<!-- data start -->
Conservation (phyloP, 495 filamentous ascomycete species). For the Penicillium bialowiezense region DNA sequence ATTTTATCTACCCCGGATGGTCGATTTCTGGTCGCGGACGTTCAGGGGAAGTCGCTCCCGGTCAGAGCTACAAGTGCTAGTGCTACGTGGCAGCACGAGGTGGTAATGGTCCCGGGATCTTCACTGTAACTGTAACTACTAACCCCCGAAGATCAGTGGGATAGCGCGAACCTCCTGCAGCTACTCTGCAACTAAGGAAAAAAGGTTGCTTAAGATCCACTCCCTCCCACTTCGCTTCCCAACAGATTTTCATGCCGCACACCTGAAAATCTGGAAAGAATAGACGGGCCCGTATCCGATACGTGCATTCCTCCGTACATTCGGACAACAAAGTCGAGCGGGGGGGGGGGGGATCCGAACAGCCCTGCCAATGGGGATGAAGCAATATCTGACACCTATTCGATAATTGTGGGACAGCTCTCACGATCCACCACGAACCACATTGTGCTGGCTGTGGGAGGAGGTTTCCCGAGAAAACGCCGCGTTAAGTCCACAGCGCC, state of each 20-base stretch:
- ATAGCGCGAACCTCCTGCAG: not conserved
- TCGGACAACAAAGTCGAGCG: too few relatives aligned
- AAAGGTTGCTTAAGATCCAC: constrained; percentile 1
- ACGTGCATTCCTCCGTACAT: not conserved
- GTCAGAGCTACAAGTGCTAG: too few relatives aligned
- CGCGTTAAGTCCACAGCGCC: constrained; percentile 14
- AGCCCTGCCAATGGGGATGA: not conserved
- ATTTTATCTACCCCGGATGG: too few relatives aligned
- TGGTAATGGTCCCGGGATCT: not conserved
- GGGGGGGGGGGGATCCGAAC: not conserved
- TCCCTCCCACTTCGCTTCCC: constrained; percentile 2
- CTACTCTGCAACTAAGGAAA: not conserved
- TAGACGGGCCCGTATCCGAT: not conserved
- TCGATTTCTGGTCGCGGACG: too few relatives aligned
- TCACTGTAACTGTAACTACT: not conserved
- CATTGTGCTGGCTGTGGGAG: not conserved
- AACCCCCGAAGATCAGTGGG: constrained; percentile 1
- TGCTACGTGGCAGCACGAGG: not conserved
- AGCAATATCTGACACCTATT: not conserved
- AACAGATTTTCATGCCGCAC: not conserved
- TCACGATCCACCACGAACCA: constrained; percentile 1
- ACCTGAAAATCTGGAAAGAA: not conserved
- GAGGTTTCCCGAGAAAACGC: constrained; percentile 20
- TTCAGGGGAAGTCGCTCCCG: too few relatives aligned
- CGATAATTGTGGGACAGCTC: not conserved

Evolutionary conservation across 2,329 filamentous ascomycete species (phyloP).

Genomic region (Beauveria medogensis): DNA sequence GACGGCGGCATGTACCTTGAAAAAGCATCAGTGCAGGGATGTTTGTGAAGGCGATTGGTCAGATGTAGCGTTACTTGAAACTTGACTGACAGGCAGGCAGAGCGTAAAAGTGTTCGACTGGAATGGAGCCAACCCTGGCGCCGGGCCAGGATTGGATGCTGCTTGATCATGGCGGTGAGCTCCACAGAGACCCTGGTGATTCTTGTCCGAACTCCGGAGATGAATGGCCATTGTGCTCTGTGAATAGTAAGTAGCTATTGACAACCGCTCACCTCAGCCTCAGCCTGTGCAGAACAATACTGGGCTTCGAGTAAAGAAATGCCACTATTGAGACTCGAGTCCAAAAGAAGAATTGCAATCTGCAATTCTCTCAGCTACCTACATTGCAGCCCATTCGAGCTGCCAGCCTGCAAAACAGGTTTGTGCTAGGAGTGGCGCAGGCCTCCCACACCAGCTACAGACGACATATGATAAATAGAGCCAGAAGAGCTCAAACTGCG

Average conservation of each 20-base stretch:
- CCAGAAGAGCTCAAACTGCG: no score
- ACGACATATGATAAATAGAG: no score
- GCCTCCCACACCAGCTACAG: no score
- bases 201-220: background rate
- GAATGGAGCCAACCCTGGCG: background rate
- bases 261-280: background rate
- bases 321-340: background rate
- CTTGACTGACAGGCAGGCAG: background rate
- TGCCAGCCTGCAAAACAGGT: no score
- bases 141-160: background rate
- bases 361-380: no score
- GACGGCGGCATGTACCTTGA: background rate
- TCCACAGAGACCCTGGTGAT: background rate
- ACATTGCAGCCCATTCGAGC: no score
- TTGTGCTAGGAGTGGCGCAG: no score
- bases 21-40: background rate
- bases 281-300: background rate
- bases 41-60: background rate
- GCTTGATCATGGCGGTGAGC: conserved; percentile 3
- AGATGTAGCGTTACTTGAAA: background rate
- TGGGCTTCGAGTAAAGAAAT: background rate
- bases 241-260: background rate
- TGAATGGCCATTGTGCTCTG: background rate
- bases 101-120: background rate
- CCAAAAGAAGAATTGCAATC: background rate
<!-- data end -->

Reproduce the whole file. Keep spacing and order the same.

Conservation (phyloP, 495 filamentous ascomycete species). For the Penicillium bialowiezense region DNA sequence ATTTTATCTACCCCGGATGGTCGATTTCTGGTCGCGGACGTTCAGGGGAAGTCGCTCCCGGTCAGAGCTACAAGTGCTAGTGCTACGTGGCAGCACGAGGTGGTAATGGTCCCGGGATCTTCACTGTAACTGTAACTACTAACCCCCGAAGATCAGTGGGATAGCGCGAACCTCCTGCAGCTACTCTGCAACTAAGGAAAAAAGGTTGCTTAAGATCCACTCCCTCCCACTTCGCTTCCCAACAGATTTTCATGCCGCACACCTGAAAATCTGGAAAGAATAGACGGGCCCGTATCCGATACGTGCATTCCTCCGTACATTCGGACAACAAAGTCGAGCGGGGGGGGGGGGGATCCGAACAGCCCTGCCAATGGGGATGAAGCAATATCTGACACCTATTCGATAATTGTGGGACAGCTCTCACGATCCACCACGAACCACATTGTGCTGGCTGTGGGAGGAGGTTTCCCGAGAAAACGCCGCGTTAAGTCCACAGCGCC, state of each 20-base stretch:
- ATAGCGCGAACCTCCTGCAG: not conserved
- TCGGACAACAAAGTCGAGCG: too few relatives aligned
- AAAGGTTGCTTAAGATCCAC: constrained; percentile 1
- ACGTGCATTCCTCCGTACAT: not conserved
- GTCAGAGCTACAAGTGCTAG: too few relatives aligned
- CGCGTTAAGTCCACAGCGCC: constrained; percentile 14
- AGCCCTGCCAATGGGGATGA: not conserved
- ATTTTATCTACCCCGGATGG: too few relatives aligned
- TGGTAATGGTCCCGGGATCT: not conserved
- GGGGGGGGGGGGATCCGAAC: not conserved
- TCCCTCCCACTTCGCTTCCC: constrained; percentile 2
- CTACTCTGCAACTAAGGAAA: not conserved
- TAGACGGGCCCGTATCCGAT: not conserved
- TCGATTTCTGGTCGCGGACG: too few relatives aligned
- TCACTGTAACTGTAACTACT: not conserved
- CATTGTGCTGGCTGTGGGAG: not conserved
- AACCCCCGAAGATCAGTGGG: constrained; percentile 1
- TGCTACGTGGCAGCACGAGG: not conserved
- AGCAATATCTGACACCTATT: not conserved
- AACAGATTTTCATGCCGCAC: not conserved
- TCACGATCCACCACGAACCA: constrained; percentile 1
- ACCTGAAAATCTGGAAAGAA: not conserved
- GAGGTTTCCCGAGAAAACGC: constrained; percentile 20
- TTCAGGGGAAGTCGCTCCCG: too few relatives aligned
- CGATAATTGTGGGACAGCTC: not conserved

Evolutionary conservation across 2,329 filamentous ascomycete species (phyloP).

Genomic region (Beauveria medogensis): DNA sequence GACGGCGGCATGTACCTTGAAAAAGCATCAGTGCAGGGATGTTTGTGAAGGCGATTGGTCAGATGTAGCGTTACTTGAAACTTGACTGACAGGCAGGCAGAGCGTAAAAGTGTTCGACTGGAATGGAGCCAACCCTGGCGCCGGGCCAGGATTGGATGCTGCTTGATCATGGCGGTGAGCTCCACAGAGACCCTGGTGATTCTTGTCCGAACTCCGGAGATGAATGGCCATTGTGCTCTGTGAATAGTAAGTAGCTATTGACAACCGCTCACCTCAGCCTCAGCCTGTGCAGAACAATACTGGGCTTCGAGTAAAGAAATGCCACTATTGAGACTCGAGTCCAAAAGAAGAATTGCAATCTGCAATTCTCTCAGCTACCTACATTGCAGCCCATTCGAGCTGCCAGCCTGCAAAACAGGTTTGTGCTAGGAGTGGCGCAGGCCTCCCACACCAGCTACAGACGACATATGATAAATAGAGCCAGAAGAGCTCAAACTGCG

Average conservation of each 20-base stretch:
- CCAGAAGAGCTCAAACTGCG: no score
- ACGACATATGATAAATAGAG: no score
- GCCTCCCACACCAGCTACAG: no score
- bases 201-220: background rate
- GAATGGAGCCAACCCTGGCG: background rate
- bases 261-280: background rate
- bases 321-340: background rate
- CTTGACTGACAGGCAGGCAG: background rate
- TGCCAGCCTGCAAAACAGGT: no score
- bases 141-160: background rate
- bases 361-380: no score
- GACGGCGGCATGTACCTTGA: background rate
- TCCACAGAGACCCTGGTGAT: background rate
- ACATTGCAGCCCATTCGAGC: no score
- TTGTGCTAGGAGTGGCGCAG: no score
- bases 21-40: background rate
- bases 281-300: background rate
- bases 41-60: background rate
- GCTTGATCATGGCGGTGAGC: conserved; percentile 3
- AGATGTAGCGTTACTTGAAA: background rate
- TGGGCTTCGAGTAAAGAAAT: background rate
- bases 241-260: background rate
- TGAATGGCCATTGTGCTCTG: background rate
- bases 101-120: background rate
- CCAAAAGAAGAATTGCAATC: background rate